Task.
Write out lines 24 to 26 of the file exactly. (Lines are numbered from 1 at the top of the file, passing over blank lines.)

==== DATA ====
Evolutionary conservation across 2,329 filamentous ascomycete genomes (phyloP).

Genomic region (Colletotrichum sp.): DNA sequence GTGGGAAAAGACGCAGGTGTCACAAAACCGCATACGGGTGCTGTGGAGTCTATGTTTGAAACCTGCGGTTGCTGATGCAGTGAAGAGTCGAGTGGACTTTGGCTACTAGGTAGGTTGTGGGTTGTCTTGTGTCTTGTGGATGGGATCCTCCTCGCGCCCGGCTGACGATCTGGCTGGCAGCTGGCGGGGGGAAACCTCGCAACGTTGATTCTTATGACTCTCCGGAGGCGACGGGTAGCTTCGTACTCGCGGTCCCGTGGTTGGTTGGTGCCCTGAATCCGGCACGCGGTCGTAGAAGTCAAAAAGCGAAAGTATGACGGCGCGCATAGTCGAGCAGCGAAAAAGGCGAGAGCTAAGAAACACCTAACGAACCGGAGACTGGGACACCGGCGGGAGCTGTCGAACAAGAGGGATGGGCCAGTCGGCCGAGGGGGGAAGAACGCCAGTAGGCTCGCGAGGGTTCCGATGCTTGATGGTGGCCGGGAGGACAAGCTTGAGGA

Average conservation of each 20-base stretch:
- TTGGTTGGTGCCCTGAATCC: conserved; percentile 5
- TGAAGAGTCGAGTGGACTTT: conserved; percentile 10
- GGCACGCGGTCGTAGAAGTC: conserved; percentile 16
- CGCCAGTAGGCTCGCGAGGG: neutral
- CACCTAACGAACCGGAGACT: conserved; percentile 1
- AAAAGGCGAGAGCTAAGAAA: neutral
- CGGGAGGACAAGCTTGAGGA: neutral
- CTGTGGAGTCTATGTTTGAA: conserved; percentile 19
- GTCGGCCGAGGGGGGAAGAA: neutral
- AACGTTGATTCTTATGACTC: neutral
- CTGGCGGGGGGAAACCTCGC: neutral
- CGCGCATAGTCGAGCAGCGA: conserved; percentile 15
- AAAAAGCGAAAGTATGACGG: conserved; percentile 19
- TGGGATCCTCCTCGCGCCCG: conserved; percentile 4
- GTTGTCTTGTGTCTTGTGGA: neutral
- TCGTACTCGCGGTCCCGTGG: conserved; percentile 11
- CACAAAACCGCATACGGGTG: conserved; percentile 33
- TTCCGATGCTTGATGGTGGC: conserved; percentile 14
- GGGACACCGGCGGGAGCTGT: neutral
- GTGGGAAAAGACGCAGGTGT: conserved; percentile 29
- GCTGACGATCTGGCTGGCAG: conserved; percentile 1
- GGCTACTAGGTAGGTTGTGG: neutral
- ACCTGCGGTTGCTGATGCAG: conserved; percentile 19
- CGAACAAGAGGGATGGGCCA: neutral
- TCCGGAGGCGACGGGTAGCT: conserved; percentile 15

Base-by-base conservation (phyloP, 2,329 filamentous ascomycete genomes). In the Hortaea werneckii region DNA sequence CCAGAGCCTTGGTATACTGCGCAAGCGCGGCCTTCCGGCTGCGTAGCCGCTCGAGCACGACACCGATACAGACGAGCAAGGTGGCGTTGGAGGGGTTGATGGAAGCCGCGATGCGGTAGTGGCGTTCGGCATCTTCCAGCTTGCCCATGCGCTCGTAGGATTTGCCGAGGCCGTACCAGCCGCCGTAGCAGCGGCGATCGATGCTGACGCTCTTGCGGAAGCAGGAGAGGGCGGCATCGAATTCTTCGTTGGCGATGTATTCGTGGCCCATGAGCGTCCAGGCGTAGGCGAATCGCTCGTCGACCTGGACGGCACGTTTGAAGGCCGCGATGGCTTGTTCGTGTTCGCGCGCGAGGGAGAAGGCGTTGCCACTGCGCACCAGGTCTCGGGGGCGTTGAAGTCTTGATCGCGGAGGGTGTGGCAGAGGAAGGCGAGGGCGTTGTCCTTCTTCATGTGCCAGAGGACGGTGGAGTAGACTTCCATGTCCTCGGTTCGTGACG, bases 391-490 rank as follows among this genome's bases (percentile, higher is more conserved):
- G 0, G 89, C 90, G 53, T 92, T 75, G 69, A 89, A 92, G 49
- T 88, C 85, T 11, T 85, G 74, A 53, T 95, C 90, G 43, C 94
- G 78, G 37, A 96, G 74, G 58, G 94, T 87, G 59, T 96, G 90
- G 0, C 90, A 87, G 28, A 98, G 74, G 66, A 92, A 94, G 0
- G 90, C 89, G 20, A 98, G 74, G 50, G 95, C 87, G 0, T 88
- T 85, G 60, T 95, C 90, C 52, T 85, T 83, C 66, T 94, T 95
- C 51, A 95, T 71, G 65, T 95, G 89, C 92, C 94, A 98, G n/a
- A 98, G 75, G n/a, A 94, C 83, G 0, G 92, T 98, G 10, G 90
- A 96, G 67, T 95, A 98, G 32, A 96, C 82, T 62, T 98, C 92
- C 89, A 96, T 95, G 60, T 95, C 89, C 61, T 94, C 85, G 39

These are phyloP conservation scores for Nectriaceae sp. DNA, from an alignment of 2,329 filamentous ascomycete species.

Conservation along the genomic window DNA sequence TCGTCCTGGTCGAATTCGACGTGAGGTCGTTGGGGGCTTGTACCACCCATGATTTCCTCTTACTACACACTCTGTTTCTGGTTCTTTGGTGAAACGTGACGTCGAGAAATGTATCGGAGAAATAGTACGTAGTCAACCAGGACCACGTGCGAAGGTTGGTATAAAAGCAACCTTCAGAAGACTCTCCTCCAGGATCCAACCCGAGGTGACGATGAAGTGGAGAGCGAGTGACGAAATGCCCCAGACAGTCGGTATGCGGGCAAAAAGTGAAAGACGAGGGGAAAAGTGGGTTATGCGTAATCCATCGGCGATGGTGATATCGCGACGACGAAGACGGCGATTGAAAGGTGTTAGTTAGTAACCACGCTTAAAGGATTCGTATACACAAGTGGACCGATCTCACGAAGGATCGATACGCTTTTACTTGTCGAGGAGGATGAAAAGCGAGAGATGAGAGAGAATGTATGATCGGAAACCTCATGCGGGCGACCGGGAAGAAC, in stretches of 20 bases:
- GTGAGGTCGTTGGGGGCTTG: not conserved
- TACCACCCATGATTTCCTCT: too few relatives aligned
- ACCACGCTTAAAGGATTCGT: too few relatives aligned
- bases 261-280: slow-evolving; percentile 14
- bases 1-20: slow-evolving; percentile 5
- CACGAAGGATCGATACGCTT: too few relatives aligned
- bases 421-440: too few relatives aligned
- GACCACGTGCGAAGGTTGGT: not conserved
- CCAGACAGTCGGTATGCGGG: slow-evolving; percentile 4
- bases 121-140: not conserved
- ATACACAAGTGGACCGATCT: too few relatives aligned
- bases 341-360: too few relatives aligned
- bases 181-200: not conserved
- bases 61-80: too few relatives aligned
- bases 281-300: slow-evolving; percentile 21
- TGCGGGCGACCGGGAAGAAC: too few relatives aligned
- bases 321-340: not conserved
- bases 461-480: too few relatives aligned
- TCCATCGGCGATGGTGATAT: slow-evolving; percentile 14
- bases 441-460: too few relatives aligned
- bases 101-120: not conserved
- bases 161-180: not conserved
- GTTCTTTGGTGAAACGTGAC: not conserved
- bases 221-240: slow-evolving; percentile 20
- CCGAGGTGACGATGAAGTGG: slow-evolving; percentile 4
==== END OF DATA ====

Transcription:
- GCTGACGATCTGGCTGGCAG: conserved; percentile 1
- GGCTACTAGGTAGGTTGTGG: neutral
- ACCTGCGGTTGCTGATGCAG: conserved; percentile 19